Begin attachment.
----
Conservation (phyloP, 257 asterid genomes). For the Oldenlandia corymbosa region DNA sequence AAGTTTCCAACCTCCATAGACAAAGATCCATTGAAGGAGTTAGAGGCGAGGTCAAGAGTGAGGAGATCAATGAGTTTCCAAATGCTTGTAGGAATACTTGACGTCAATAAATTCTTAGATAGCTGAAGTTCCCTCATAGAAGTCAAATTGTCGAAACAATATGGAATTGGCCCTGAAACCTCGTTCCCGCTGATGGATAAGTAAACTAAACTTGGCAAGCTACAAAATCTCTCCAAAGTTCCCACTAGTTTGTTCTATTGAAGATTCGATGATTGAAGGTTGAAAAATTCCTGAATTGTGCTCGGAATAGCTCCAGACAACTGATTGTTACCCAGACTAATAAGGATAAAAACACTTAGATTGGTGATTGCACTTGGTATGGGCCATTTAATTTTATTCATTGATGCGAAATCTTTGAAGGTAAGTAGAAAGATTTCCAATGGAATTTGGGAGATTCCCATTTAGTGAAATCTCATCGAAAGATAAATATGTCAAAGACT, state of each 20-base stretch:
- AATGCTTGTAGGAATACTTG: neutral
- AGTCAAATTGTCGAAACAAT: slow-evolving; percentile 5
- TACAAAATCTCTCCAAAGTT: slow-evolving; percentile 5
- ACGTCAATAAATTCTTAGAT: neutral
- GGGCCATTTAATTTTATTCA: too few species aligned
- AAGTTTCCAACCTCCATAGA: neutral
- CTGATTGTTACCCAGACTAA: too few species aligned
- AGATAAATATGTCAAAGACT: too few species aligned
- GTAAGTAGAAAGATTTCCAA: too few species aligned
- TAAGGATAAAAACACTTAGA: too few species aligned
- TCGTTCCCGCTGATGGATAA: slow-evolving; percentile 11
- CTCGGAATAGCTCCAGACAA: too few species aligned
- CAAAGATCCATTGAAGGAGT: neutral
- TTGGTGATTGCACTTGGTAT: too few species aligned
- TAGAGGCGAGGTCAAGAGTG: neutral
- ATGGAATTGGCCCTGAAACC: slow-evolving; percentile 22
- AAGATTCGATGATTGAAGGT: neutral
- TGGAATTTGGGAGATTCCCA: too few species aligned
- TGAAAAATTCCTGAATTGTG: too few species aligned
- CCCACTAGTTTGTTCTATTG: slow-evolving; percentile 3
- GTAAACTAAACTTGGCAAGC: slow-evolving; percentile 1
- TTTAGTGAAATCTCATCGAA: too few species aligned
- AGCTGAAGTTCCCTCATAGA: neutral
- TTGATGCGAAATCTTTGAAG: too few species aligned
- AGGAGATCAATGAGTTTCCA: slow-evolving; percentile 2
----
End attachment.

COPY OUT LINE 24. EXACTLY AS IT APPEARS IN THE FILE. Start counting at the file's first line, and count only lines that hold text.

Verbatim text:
- AGCTGAAGTTCCCTCATAGA: neutral